Review: Why Should Adults Read Children's Books?
Cardiff Children's Literature Festival: Why Should Adults Read Children's Books?
Wednesday 20th March 2013
Why should adults read children's books?
It's a question I have found myself saying for some years. I recall one Christmas Day at my grandmother's house. My mother had purchased for me a copy of both Charles Dickens' Bleak House (I must get around reading this) and Dr. Seuss' Cat In The Hat. I recall my older sister mocking and questioning me as to why I would seek out such a childish and immature read. I stated my claim with much praise for the book. It is a children's classic. I wanted to see what all the fuss was about. So why shouldn't I read it? American children seem to read him a lot more than us. We of course, have the great, Cardiff-born Roald Dahl.
These issues and more were tackled by Peter Hunt, one of the first academics to study children’s books at a professional level. His charming nature and humour didn’t make it seem like a lecture but rather a casual presentation with close friends. It is amazing how much you can enjoy a lecture, especially at Cardiff Uni. For most students, lectures can be drudgery. But if you are interested in the subject and are willing to learn more, you can get more out of a lecture than you would think.
He spoke of his distain for the chosen covers for the editions of the books he introduced. These included Alice’s Adventures In Wonderland, Treasure Island and The Secret Garden. There are apparently 81 editions of Alice. A huge number for one book. Hunt has had to tread carefully with writers societies with one person going up to him and quoting Yeats, "Tread softly, before you tread on my dreams."
Hunt’s spouse being a midwife, she one day came home and spoke of how she had delivered lots of babies, one in a hallway. When she asked him what he had done with his day he replied, "I noticed a typo in an edition of Alice In Wonderlandâ€¦’
He pointed out many in-jokes that Lewis Carroll incorporated into Alice. A drawing of the puppy bears a great resemblance to a young Charles Darwin. How similar The Wind In The Willows is to Three Men In A Boat by Jerome K. Jerome and how the former is not to be seen as a work for children. Treasure Island has exactly 206 nautical terms, each one verified as being really used by sailors.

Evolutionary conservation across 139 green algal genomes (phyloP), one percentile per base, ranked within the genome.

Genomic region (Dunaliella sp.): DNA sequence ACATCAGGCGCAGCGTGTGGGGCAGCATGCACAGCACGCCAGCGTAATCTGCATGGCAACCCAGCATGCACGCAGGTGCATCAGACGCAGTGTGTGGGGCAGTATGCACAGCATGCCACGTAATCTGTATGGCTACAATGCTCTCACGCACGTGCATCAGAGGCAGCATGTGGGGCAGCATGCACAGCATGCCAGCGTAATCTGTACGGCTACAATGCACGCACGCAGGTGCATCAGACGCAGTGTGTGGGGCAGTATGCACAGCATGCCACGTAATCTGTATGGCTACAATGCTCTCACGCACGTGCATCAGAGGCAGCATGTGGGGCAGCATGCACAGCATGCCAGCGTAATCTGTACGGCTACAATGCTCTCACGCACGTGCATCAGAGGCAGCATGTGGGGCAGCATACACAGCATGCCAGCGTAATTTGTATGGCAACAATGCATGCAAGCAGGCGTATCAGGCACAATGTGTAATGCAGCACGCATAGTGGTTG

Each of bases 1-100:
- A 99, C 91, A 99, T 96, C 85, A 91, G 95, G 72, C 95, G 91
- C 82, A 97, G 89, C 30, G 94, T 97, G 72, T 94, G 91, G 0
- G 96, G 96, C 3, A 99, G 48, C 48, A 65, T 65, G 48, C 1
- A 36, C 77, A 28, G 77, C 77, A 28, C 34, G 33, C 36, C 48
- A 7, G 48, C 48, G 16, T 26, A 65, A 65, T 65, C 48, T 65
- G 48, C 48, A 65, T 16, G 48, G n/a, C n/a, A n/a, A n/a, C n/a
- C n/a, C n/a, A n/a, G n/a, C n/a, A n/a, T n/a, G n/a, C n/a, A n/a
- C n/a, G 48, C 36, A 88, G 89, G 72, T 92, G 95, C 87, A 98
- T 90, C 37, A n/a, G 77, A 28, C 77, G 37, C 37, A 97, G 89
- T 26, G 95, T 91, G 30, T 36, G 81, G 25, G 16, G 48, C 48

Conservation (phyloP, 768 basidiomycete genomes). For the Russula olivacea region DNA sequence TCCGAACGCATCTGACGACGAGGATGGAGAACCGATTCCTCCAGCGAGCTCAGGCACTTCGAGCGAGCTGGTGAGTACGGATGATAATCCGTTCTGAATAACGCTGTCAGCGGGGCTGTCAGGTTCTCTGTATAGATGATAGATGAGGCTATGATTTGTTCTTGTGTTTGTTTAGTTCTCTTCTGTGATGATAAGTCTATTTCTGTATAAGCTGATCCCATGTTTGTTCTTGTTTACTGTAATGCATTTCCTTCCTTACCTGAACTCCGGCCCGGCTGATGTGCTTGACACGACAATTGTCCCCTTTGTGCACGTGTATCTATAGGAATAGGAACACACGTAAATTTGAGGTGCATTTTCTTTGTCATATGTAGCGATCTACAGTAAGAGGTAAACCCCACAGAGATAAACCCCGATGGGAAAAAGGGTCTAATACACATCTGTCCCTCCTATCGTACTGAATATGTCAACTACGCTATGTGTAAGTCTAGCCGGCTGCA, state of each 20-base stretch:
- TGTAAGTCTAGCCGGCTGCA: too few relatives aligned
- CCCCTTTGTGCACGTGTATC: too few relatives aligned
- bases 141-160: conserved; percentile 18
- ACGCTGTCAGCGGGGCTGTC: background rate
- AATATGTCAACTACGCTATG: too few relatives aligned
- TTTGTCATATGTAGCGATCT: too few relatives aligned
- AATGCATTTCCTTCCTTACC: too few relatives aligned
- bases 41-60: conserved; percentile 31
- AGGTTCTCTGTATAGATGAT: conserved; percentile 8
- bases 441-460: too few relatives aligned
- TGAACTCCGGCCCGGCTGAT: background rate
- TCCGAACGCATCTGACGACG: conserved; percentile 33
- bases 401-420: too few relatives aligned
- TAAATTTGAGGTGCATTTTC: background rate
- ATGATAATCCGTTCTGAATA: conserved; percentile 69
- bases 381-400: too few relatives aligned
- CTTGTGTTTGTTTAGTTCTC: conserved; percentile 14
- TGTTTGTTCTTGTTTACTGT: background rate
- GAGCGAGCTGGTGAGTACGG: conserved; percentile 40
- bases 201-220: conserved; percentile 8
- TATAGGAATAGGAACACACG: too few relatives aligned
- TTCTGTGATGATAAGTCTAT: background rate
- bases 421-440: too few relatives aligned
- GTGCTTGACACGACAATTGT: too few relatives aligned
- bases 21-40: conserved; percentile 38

During questions at the end, one lady was rather irate at how Canton Library had closed down [Sub-Ed Note: From Sunday 1st April 2013 Canton Library will be closed on Thursdays, as well as Sundays]. She went to say how important it is for children to read with an actual book. This brought about the discussion of technology and how it's making children lose the love for books. After all, on the iPad all the classics are free. This lady then went on inform one other questioner of her "...middle class status". This seemed unfair. Children must be taught the importance of real books and how their libraries are places of importance today. Not just somewhere to fall asleep for half-an-hour and use the toilet.
He had a few jibes at publishers. But I did feel I was in the company of well-read readers and Welsh-speakers. I’m ashamed to say I have never read any of the discussed books, only reading a few chapters of Alice. Must get round to carrying on reading it.
Hunt was a pleasure to hear and his persuasion for us to read these great stories again, not as pieces of nostalgia, but rather fresh works that can be shared with all the family.
We must simply read more.
If you're interested in reading, why not get involved with the Reading Power Book Club? The Reading Power Book Club is a new virtual book club for young people in Cardiff and involves Reading Power, Cardiff Libraries, Cardiff Council, TheSprout and you!
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